Eduardo Terrazas, Possibilities of a Structure. Photo courtesy of Monclova Projects.

A pioneering force in the Mexican contemporary art scene, the career of Eduardo Terrazas has been characterized by fifty years of dedication to the areas of art, architecture, design, museology, and urban planning. Terrazas first came to prominence as a young architect when he was selected to co-design the logo and prevalent design elements for the 1968 Olympic games in Mexico City. The logo, which was traced in concentric circles, was inspired by Huichol artisan techniques from Jalisco, Durango, and Nayarit, setting a precedent for the geometric forms that have come to define the artist’s visual language. In the following years, Terrazas began his experimentations of the relationships between geometric elements through drawings. These investigations, combined with the use of elements from Mexican folk art, have resulted in a unique creative language that navigates both contemporary art and craft traditions in Terrazas’ body of work.

Héctor Zamora

Born 1974 in MexicoCity, Mexico. Lives and works in Mexico City.

Hector Zamora, truth always appears as something veiled, 2016. Photo courtesy of designboom.

Héctor Zamora's work surpasses the conventional exhibition space, reinventing it, redefining it, and generating friction between the accepted roles of public and private, exterior and interior, organic and geometric, savage and methodical, real and imaginary. From his technical expertise and knowledge of architecture, and a cautious emphasis on the process of conceptualization and construction of each piece, Zamora implicates the viewer's participation and requires them to question the everyday uses of materials and the functionality of a space. The artist provokes surprising and unexpected situations, through determinate and often repetitive actions. "Outside the museum, there are no barriers: any person is going to have an interaction with the works, and I think I force it in someway to that. In this way, you get reactions that often surprise more than you can find within the space of the museum. Obviously, this also comes from my concerns about social and political issues, " says Zamora.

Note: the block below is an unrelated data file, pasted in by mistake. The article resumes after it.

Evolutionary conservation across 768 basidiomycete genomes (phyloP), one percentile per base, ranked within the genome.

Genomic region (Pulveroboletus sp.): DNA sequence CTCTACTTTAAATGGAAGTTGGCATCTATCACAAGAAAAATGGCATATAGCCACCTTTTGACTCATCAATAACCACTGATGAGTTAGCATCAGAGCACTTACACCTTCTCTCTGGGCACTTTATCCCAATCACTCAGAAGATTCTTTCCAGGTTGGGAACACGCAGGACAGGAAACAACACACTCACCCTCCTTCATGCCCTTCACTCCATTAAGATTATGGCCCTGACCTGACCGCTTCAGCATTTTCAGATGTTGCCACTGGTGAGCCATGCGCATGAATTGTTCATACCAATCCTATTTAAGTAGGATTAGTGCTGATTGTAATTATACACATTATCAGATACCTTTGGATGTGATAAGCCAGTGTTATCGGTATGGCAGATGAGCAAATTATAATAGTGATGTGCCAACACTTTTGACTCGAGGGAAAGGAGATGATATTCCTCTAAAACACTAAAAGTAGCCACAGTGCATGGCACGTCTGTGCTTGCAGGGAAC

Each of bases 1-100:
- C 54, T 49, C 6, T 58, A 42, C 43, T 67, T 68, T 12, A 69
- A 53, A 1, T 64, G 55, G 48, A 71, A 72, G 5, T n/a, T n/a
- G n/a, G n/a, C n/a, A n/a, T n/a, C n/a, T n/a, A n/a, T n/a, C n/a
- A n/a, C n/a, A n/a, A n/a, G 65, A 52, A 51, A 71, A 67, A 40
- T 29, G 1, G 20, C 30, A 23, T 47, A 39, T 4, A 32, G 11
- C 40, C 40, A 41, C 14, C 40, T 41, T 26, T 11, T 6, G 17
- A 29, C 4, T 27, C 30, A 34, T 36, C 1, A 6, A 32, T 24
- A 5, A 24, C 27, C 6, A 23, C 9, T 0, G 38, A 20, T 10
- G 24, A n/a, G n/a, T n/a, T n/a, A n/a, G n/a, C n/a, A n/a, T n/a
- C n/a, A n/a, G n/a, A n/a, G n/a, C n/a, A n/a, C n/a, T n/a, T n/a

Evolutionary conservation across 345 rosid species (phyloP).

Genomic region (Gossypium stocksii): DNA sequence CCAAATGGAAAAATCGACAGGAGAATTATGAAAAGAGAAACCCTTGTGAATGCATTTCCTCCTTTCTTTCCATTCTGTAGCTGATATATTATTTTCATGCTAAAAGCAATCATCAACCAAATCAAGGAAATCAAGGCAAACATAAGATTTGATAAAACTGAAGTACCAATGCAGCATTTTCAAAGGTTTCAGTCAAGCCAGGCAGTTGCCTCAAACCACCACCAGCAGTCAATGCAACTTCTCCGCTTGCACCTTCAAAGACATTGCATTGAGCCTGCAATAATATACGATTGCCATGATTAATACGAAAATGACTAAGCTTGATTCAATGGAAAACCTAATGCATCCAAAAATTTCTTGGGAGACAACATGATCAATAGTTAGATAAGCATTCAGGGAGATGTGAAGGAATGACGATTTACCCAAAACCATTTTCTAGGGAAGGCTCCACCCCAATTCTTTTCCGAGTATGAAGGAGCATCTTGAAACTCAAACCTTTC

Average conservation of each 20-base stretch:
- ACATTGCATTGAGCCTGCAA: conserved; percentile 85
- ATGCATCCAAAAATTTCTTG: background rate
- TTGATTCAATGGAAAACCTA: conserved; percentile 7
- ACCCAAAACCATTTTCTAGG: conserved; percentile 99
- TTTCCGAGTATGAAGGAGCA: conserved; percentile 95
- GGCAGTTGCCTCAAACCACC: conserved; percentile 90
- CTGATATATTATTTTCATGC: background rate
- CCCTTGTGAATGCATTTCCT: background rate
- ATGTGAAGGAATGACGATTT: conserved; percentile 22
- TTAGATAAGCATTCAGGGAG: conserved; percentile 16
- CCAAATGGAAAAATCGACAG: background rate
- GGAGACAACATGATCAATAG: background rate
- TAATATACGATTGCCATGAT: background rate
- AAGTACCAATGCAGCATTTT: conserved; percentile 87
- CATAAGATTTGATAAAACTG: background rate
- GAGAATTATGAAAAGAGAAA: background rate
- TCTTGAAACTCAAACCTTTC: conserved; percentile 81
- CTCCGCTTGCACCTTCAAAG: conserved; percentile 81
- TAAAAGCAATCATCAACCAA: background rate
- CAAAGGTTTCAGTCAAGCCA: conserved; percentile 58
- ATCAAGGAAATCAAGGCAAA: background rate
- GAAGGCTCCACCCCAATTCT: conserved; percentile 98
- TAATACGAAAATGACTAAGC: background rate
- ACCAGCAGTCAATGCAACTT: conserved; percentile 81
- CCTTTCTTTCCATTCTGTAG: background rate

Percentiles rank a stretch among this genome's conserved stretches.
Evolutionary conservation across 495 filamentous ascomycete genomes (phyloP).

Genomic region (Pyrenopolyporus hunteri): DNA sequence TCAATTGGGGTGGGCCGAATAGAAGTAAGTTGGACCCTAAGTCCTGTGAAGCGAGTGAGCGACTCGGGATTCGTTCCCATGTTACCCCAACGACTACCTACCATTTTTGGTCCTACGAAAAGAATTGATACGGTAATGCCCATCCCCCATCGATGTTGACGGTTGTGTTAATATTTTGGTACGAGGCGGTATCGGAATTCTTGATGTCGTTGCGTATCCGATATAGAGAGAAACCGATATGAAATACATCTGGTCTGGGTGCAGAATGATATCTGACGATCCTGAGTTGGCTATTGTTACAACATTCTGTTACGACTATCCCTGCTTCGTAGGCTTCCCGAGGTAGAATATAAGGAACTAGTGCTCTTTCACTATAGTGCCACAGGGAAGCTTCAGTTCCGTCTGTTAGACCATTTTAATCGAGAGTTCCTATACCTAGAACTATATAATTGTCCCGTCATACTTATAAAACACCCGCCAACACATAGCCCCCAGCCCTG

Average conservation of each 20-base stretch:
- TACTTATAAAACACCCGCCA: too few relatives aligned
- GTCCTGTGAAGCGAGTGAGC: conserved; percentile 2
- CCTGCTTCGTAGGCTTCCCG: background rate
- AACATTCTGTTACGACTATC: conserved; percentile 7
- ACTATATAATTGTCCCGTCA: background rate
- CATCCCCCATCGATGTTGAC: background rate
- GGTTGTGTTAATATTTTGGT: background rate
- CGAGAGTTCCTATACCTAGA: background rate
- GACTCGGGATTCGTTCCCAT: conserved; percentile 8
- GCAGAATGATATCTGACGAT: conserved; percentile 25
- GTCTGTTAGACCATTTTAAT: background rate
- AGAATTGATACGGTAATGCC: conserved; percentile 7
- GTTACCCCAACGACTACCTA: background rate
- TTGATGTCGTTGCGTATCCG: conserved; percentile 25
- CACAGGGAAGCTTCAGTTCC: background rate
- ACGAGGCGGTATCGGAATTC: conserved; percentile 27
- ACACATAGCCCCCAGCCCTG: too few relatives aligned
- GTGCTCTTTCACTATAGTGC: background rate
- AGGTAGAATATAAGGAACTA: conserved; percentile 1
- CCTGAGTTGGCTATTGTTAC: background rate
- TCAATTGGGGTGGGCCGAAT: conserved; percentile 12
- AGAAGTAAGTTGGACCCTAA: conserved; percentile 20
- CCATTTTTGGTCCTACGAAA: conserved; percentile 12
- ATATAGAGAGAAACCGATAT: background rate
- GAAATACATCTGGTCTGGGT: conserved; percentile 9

Hector Zamora at Casa Wabi. Photo courtesy of Artsy.

Perla Krauze

Born 1953 in Mexico City, Mexico. Lives and works in Mexico City.

Inside Perla Krauze's studio. Photo courtesy of Fahrenheit Magazine.

Perla Krauze is a Mexican post-war and contemporary artist that utilizes numerous materials from lead, clay and water to stone in her body of work. Using graphite from stones and pavements and engraved volcanic rocks from El Pedregal, her paintings are considered to be abstract topographies and mappings. Stone is a fundamental material in her practice, it can be transformed and eroded yet it is also linked to memory and durability. The patterns in her paintings derive from the lines made in stone cutting, emphasizing the transformation of stone from raw material to an object of art. Krauze’s technique in altering and arranging stones to make miniature landscapes, complete in themselves but still referencing their origins. Much of her work welcomes the discussion of geography and petrology, documenting the El Pedregal area of Mexico City in particular. Mythical and raw, this region houses the ruins of Cuilcuilco, the oldest city in Mexico, and Copilco, both covered by lava from the eruption of the Xitle volcano three thousand years ago.

A work by Perla Krauze at Casa Barragan. Photo courtesy of Arch Daily.

Damián Ortega

Born 1967 in Mexico City, Mexico. Lives and works in Mexico City.

Damián Ortega, replicant stone, 2019. Photo courtesy of kurimanzutto.

Damián Ortega is famous for deconstructing familiar objects and processes, altering their functions and transforming them into novel experiences and scenarios, with his sense of wit and humor. Ortega’s work plays with a scale that ranges from the molecular to the cosmic, and combines the cosmic with the accidental, applying the concepts of physics to human interactions where chaos, accidents and instability produce a system of relations in flux. Ortega explores the tension that underlies every object and the infinite world inside them, inverting and dissecting, reconfiguring and zooming in. The results of this process reveal the interdependence of diverse features either within a social system, or a complex engineered machine. Envisioning his projects in forms such as sculpture, installation, performance, film and photography Ortega views the work of art to always be an action: an event. His experiments envision a space where possibility and the everyday converge, to activate a transcendent new way of looking at simple objects and daily life.